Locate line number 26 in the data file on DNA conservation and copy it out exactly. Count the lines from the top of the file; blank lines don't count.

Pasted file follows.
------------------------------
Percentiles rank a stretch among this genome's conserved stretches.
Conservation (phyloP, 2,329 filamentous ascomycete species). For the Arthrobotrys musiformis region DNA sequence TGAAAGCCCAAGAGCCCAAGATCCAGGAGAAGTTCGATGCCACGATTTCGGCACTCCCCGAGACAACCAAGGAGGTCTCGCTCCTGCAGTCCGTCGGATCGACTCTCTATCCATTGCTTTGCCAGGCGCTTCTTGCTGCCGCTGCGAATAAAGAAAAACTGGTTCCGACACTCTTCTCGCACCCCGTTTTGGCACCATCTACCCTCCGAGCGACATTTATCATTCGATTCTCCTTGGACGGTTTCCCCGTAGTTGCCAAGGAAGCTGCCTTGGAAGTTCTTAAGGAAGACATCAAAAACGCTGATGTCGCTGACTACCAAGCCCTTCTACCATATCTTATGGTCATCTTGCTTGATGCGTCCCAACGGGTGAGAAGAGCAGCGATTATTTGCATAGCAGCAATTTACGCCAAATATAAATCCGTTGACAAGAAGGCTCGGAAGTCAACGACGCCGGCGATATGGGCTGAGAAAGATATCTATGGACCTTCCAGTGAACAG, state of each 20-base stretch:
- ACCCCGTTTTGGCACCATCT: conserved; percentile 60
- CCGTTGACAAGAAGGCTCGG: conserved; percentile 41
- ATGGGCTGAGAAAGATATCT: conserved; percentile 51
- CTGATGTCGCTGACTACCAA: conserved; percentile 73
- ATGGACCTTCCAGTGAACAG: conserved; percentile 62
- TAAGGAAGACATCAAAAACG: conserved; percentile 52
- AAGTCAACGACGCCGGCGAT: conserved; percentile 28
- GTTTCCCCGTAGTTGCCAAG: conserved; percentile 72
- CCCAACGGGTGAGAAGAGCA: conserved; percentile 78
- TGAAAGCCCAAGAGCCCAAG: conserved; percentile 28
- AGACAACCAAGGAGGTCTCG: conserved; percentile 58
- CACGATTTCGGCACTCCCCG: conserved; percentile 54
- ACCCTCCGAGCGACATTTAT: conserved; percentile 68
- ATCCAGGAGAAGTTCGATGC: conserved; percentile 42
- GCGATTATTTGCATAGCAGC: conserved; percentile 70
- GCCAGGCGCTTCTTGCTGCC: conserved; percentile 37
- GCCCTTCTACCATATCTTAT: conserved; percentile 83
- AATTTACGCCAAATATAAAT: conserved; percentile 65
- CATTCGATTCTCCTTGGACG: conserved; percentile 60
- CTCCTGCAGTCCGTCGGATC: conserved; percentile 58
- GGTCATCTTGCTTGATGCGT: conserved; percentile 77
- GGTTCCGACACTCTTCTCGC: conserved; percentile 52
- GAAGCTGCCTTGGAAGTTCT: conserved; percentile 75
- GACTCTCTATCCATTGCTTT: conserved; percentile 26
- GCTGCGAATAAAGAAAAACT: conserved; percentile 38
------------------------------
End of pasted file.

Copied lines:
- GACTCTCTATCCATTGCTTT: conserved; percentile 26